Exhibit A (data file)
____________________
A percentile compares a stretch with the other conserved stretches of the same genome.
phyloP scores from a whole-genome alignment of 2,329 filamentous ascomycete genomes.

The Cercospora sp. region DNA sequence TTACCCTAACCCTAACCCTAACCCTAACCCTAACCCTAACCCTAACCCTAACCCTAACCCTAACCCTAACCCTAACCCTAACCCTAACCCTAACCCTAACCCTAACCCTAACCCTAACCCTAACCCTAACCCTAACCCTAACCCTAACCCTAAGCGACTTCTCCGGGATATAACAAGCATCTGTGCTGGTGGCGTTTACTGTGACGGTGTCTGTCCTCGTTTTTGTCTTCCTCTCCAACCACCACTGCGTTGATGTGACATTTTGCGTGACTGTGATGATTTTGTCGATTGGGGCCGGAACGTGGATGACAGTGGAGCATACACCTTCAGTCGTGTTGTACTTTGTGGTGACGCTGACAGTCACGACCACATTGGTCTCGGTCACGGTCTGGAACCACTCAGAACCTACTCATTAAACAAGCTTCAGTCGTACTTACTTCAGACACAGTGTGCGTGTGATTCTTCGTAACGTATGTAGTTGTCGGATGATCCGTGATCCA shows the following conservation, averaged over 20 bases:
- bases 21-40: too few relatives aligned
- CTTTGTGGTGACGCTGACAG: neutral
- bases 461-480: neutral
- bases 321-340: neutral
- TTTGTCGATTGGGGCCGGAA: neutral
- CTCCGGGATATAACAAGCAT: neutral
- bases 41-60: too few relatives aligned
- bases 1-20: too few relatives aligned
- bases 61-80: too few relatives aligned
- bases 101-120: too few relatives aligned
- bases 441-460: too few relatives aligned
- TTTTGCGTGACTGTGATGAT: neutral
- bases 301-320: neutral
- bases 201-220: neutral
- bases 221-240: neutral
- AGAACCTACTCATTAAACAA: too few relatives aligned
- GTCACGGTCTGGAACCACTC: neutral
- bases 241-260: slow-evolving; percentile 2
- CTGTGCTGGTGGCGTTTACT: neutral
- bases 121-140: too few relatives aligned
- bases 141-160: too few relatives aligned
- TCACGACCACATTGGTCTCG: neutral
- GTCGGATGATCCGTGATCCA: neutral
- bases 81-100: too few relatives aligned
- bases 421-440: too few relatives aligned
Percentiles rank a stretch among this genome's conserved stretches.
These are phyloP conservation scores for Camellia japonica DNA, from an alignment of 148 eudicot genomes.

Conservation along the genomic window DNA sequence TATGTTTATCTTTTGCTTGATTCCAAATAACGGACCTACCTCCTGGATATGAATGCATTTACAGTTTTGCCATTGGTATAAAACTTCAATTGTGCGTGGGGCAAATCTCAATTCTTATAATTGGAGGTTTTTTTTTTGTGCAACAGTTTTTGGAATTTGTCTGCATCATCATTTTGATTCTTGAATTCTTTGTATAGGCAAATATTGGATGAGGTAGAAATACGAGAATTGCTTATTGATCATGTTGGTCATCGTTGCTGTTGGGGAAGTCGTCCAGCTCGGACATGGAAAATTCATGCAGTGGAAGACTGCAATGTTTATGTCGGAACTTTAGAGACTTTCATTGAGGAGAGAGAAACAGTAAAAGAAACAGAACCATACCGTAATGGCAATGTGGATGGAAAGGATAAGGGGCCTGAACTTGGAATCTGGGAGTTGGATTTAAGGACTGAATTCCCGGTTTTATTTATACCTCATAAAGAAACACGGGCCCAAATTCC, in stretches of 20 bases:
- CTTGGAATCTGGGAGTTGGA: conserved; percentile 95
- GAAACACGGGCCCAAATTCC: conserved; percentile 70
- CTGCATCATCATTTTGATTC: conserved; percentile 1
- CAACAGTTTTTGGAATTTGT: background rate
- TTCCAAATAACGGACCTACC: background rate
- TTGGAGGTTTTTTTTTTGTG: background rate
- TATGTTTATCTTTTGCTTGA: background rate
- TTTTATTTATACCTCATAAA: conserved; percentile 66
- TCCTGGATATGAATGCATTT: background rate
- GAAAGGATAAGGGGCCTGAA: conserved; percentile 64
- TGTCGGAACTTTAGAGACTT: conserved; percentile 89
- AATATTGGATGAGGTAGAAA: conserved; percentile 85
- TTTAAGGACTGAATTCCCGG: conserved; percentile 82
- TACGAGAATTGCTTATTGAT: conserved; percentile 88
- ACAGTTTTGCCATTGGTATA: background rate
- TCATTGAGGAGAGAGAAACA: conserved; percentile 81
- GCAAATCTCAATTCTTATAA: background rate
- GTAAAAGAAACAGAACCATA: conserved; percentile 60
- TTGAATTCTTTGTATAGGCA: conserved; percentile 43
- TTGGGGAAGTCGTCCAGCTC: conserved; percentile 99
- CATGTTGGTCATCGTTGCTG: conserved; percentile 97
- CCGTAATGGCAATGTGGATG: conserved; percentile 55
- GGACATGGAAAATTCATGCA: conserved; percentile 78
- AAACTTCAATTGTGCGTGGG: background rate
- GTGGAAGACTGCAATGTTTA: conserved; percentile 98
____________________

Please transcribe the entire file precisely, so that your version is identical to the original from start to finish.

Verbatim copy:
A percentile compares a stretch with the other conserved stretches of the same genome.
phyloP scores from a whole-genome alignment of 2,329 filamentous ascomycete genomes.

The Cercospora sp. region DNA sequence TTACCCTAACCCTAACCCTAACCCTAACCCTAACCCTAACCCTAACCCTAACCCTAACCCTAACCCTAACCCTAACCCTAACCCTAACCCTAACCCTAACCCTAACCCTAACCCTAACCCTAACCCTAACCCTAACCCTAACCCTAACCCTAAGCGACTTCTCCGGGATATAACAAGCATCTGTGCTGGTGGCGTTTACTGTGACGGTGTCTGTCCTCGTTTTTGTCTTCCTCTCCAACCACCACTGCGTTGATGTGACATTTTGCGTGACTGTGATGATTTTGTCGATTGGGGCCGGAACGTGGATGACAGTGGAGCATACACCTTCAGTCGTGTTGTACTTTGTGGTGACGCTGACAGTCACGACCACATTGGTCTCGGTCACGGTCTGGAACCACTCAGAACCTACTCATTAAACAAGCTTCAGTCGTACTTACTTCAGACACAGTGTGCGTGTGATTCTTCGTAACGTATGTAGTTGTCGGATGATCCGTGATCCA shows the following conservation, averaged over 20 bases:
- bases 21-40: too few relatives aligned
- CTTTGTGGTGACGCTGACAG: neutral
- bases 461-480: neutral
- bases 321-340: neutral
- TTTGTCGATTGGGGCCGGAA: neutral
- CTCCGGGATATAACAAGCAT: neutral
- bases 41-60: too few relatives aligned
- bases 1-20: too few relatives aligned
- bases 61-80: too few relatives aligned
- bases 101-120: too few relatives aligned
- bases 441-460: too few relatives aligned
- TTTTGCGTGACTGTGATGAT: neutral
- bases 301-320: neutral
- bases 201-220: neutral
- bases 221-240: neutral
- AGAACCTACTCATTAAACAA: too few relatives aligned
- GTCACGGTCTGGAACCACTC: neutral
- bases 241-260: slow-evolving; percentile 2
- CTGTGCTGGTGGCGTTTACT: neutral
- bases 121-140: too few relatives aligned
- bases 141-160: too few relatives aligned
- TCACGACCACATTGGTCTCG: neutral
- GTCGGATGATCCGTGATCCA: neutral
- bases 81-100: too few relatives aligned
- bases 421-440: too few relatives aligned
Percentiles rank a stretch among this genome's conserved stretches.
These are phyloP conservation scores for Camellia japonica DNA, from an alignment of 148 eudicot genomes.

Conservation along the genomic window DNA sequence TATGTTTATCTTTTGCTTGATTCCAAATAACGGACCTACCTCCTGGATATGAATGCATTTACAGTTTTGCCATTGGTATAAAACTTCAATTGTGCGTGGGGCAAATCTCAATTCTTATAATTGGAGGTTTTTTTTTTGTGCAACAGTTTTTGGAATTTGTCTGCATCATCATTTTGATTCTTGAATTCTTTGTATAGGCAAATATTGGATGAGGTAGAAATACGAGAATTGCTTATTGATCATGTTGGTCATCGTTGCTGTTGGGGAAGTCGTCCAGCTCGGACATGGAAAATTCATGCAGTGGAAGACTGCAATGTTTATGTCGGAACTTTAGAGACTTTCATTGAGGAGAGAGAAACAGTAAAAGAAACAGAACCATACCGTAATGGCAATGTGGATGGAAAGGATAAGGGGCCTGAACTTGGAATCTGGGAGTTGGATTTAAGGACTGAATTCCCGGTTTTATTTATACCTCATAAAGAAACACGGGCCCAAATTCC, in stretches of 20 bases:
- CTTGGAATCTGGGAGTTGGA: conserved; percentile 95
- GAAACACGGGCCCAAATTCC: conserved; percentile 70
- CTGCATCATCATTTTGATTC: conserved; percentile 1
- CAACAGTTTTTGGAATTTGT: background rate
- TTCCAAATAACGGACCTACC: background rate
- TTGGAGGTTTTTTTTTTGTG: background rate
- TATGTTTATCTTTTGCTTGA: background rate
- TTTTATTTATACCTCATAAA: conserved; percentile 66
- TCCTGGATATGAATGCATTT: background rate
- GAAAGGATAAGGGGCCTGAA: conserved; percentile 64
- TGTCGGAACTTTAGAGACTT: conserved; percentile 89
- AATATTGGATGAGGTAGAAA: conserved; percentile 85
- TTTAAGGACTGAATTCCCGG: conserved; percentile 82
- TACGAGAATTGCTTATTGAT: conserved; percentile 88
- ACAGTTTTGCCATTGGTATA: background rate
- TCATTGAGGAGAGAGAAACA: conserved; percentile 81
- GCAAATCTCAATTCTTATAA: background rate
- GTAAAAGAAACAGAACCATA: conserved; percentile 60
- TTGAATTCTTTGTATAGGCA: conserved; percentile 43
- TTGGGGAAGTCGTCCAGCTC: conserved; percentile 99
- CATGTTGGTCATCGTTGCTG: conserved; percentile 97
- CCGTAATGGCAATGTGGATG: conserved; percentile 55
- GGACATGGAAAATTCATGCA: conserved; percentile 78
- AAACTTCAATTGTGCGTGGG: background rate
- GTGGAAGACTGCAATGTTTA: conserved; percentile 98